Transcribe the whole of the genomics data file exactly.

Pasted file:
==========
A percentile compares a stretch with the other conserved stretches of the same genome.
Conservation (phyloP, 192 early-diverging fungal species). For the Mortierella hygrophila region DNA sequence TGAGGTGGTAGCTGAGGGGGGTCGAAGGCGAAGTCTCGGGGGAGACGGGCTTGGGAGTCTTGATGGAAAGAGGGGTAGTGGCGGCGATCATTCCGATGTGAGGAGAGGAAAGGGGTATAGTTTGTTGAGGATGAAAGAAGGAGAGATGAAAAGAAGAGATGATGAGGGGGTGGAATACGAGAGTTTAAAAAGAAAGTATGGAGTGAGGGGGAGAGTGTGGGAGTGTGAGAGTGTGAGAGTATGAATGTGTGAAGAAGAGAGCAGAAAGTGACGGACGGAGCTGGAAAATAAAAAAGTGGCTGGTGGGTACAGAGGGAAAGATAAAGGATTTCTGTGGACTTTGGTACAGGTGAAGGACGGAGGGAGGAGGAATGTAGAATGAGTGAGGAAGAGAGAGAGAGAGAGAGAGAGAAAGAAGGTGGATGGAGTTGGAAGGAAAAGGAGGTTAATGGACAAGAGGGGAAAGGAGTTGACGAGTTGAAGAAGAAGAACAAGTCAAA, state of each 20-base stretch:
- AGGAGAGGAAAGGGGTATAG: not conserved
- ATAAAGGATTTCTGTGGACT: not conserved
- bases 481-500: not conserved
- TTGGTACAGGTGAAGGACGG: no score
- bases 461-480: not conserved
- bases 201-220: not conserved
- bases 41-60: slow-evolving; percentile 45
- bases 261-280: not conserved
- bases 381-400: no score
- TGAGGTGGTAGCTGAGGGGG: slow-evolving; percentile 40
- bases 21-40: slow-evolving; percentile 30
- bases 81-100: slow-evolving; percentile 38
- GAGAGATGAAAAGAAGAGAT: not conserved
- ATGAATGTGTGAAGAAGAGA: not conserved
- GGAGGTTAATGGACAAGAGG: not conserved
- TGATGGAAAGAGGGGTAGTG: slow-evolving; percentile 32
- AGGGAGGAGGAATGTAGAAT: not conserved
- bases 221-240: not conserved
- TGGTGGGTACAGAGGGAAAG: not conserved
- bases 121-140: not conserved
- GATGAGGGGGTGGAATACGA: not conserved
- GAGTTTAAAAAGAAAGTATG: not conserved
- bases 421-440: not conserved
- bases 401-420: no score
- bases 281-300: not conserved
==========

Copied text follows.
A percentile compares a stretch with the other conserved stretches of the same genome.
Conservation (phyloP, 192 early-diverging fungal species). For the Mortierella hygrophila region DNA sequence TGAGGTGGTAGCTGAGGGGGGTCGAAGGCGAAGTCTCGGGGGAGACGGGCTTGGGAGTCTTGATGGAAAGAGGGGTAGTGGCGGCGATCATTCCGATGTGAGGAGAGGAAAGGGGTATAGTTTGTTGAGGATGAAAGAAGGAGAGATGAAAAGAAGAGATGATGAGGGGGTGGAATACGAGAGTTTAAAAAGAAAGTATGGAGTGAGGGGGAGAGTGTGGGAGTGTGAGAGTGTGAGAGTATGAATGTGTGAAGAAGAGAGCAGAAAGTGACGGACGGAGCTGGAAAATAAAAAAGTGGCTGGTGGGTACAGAGGGAAAGATAAAGGATTTCTGTGGACTTTGGTACAGGTGAAGGACGGAGGGAGGAGGAATGTAGAATGAGTGAGGAAGAGAGAGAGAGAGAGAGAGAGAAAGAAGGTGGATGGAGTTGGAAGGAAAAGGAGGTTAATGGACAAGAGGGGAAAGGAGTTGACGAGTTGAAGAAGAAGAACAAGTCAAA, state of each 20-base stretch:
- AGGAGAGGAAAGGGGTATAG: not conserved
- ATAAAGGATTTCTGTGGACT: not conserved
- bases 481-500: not conserved
- TTGGTACAGGTGAAGGACGG: no score
- bases 461-480: not conserved
- bases 201-220: not conserved
- bases 41-60: slow-evolving; percentile 45
- bases 261-280: not conserved
- bases 381-400: no score
- TGAGGTGGTAGCTGAGGGGG: slow-evolving; percentile 40
- bases 21-40: slow-evolving; percentile 30
- bases 81-100: slow-evolving; percentile 38
- GAGAGATGAAAAGAAGAGAT: not conserved
- ATGAATGTGTGAAGAAGAGA: not conserved
- GGAGGTTAATGGACAAGAGG: not conserved
- TGATGGAAAGAGGGGTAGTG: slow-evolving; percentile 32
- AGGGAGGAGGAATGTAGAAT: not conserved
- bases 221-240: not conserved
- TGGTGGGTACAGAGGGAAAG: not conserved
- bases 121-140: not conserved
- GATGAGGGGGTGGAATACGA: not conserved
- GAGTTTAAAAAGAAAGTATG: not conserved
- bases 421-440: not conserved
- bases 401-420: no score
- bases 281-300: not conserved